Going with the Flow

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Going with the Flow

Postby nuggetz » 30 Oct 2017, 23:06

I know Michael Hackney is working on a flow wizard tutorial but I'm kinda impatient and just wanted to run a few things by you all here and solicit some feedback. I'm trying to tune my nylon filament. E-steps are calibrated (Thanks Michael for the jig), and I'm working thru the Flow wizard now. With regard to starting and ending values, I don't really have a good understanding on what values are ideal here. I took a stab and went with 2.5 for the high end and 0.5 for the low and ran the test print via the wizard. Not quite sure how to interpret the print but I do see areas where there seems to be some surface "warpage" (see attachment) so I measured up to the point where that seemed to fall off and threw that into the Wizard.

Plugging in the measurement says that 0.58 is what my flow should be set to. OK, so I haven't run a test print with this setting but I can confirm that using 1 seemed a bit over-extruded on a print I ran earlier. Anyway, I jumped over to the Preload wizard and I need to populate the Viscoelasticity wizard with some flow values. It says to use a value that is in the middle of the values I have set for the material under min and max (mm^3/s) for flow. Problem is, assuming my correct flow rate should be 0.58 like I calculated via the wizard, should that be my max or should I still use a range for Min and Max? This is as far as I ever get. Every time I get to this point I'm not sure where to go so I figured I'd ask. While we're at it, I'd like to know what value I should use for Cool (mm^3/s).
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FlowWizard.PNG
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Re: Going with the Flow

Postby mhackney » 01 Nov 2017, 11:18

nuggetz, the range of flows are somewhat dictated by your extrusion system/hot end. For example, an E3D V6 hot end (stock) maxes out at around 10mm^3/s flow rate for filaments like PLA at 195°C. That is a good upper flow rate to use. On the low end, slow is not always better! Some filaments just won't print at a very low flow rate - but that's why we want to do this calibration to understand how your particular filament actually does behave.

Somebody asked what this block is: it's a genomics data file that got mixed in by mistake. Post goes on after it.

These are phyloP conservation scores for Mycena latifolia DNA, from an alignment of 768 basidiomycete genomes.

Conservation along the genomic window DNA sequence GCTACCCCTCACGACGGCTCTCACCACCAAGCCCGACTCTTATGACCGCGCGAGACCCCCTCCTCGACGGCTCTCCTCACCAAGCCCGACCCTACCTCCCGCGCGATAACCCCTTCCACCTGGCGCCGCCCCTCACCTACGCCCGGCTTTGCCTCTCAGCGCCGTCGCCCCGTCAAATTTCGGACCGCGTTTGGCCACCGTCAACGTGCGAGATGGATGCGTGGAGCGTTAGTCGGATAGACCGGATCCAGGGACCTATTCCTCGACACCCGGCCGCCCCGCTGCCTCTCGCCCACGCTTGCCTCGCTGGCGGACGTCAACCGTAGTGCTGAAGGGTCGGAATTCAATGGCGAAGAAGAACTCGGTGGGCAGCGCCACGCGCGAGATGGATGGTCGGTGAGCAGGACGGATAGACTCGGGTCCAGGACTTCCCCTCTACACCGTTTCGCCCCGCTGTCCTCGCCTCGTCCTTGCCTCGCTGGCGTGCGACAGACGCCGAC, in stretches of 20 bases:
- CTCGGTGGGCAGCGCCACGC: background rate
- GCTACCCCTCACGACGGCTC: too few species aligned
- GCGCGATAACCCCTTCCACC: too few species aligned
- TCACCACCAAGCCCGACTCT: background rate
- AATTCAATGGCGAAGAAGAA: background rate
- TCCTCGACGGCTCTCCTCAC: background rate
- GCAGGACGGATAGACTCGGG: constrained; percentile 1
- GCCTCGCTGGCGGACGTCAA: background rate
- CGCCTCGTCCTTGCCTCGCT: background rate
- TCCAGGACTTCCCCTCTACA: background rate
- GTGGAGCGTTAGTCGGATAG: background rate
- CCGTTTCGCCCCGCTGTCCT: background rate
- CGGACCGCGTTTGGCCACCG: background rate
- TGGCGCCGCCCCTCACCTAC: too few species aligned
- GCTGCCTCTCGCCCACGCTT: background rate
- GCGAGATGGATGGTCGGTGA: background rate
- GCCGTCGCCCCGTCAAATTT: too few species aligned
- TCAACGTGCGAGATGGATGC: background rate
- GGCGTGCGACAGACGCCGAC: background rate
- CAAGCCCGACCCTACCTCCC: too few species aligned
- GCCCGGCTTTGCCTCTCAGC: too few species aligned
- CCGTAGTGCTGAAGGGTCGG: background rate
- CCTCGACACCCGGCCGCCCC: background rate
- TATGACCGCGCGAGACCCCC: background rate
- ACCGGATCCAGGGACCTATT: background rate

A good starting point is the range 10mm^3s to .5mm^3/s if you don't know anything about your hot end. If you have a Volcano, you can increase the max flow rate to 15m^3/s.

NOTE: as per the help in the flow rate wizard, put the FASTEST flow rate at Z=0.
Screen Shot 2017-11-01 at 11.50.05 AM.png
Screen Shot 2017-11-01 at 11.50.05 AM.png (126.45 KiB) Viewed 2235 times
''

(I know you did this, just wanted to point it out for others.)

So in your case, I think you can safely increase the max to 10mm^3/s and rerun the test print.

And you have the right idea, "flow rate" is actually going to be a range of acceptable flow rates specified by a minimum and maximum. You set those in the Material tab:

Screen Shot 2017-11-01 at 11.54.26 AM.png


For most filaments and purposes, you really only care about the max flow rate because if you attempt to print faster than that, you get filament starvation since the extrusion system/hot end can't deliver enough molten filament. However, there are cases where you also need a minimum flow rate for filaments and situations where the extrusion system can't deliver or the filament just doesn't like low flows (a good example is a material that shear thins, at low flow rates its viscosity might be too great to extrude but as you speed up, sheer thining decreases its viscosity so it can flow). If you've ever printed PLA at really slow speeds (which translates to low flow rates) you might see little "dashes" of PLA rather than a nice, solid extrusion path. Well, that's what's going on!

You pick your max flow rate from the printed model layer height. Min flow rate may be obvious and if it is, use the measured value. If not, a safe value to use is .5mm^3/s until you get some experience with that filament and print conditions (slicing parameters like layer height and width for example).

In your test print, the ripples you see at the base are printer artifacts from printing fast! Backlash/slop in the mechanical parts of your printer contributes to that. So you get double information from this wizard! Now you know that if you want really clean corners and surfaces, you either need to print slow enough to keep flow rate to below about 1m^3/s OR you can start tuning acceleration (in firmware ideally) and/or work to eliminate or minimize the slop (tightening belts, tightening pulley's etc).

I am confused by your comment "I haven't run a test print with this setting but I can confirm that using 1 seemed a bit over-extruded on a print I ran earlier" because flow rate does not in itself generate over-extrusion – that is a function of extruder calibration. (on the flip side, filament starvation - i.e. under extrusion - can be caused by exceeding the max flow rate or not being above the min flow rate as I mentioned in the PLA example above.

So, to recap for your specific example:
Rerun the wizard over the range of 10mm^3/s (Z=0) to .5mm^3/s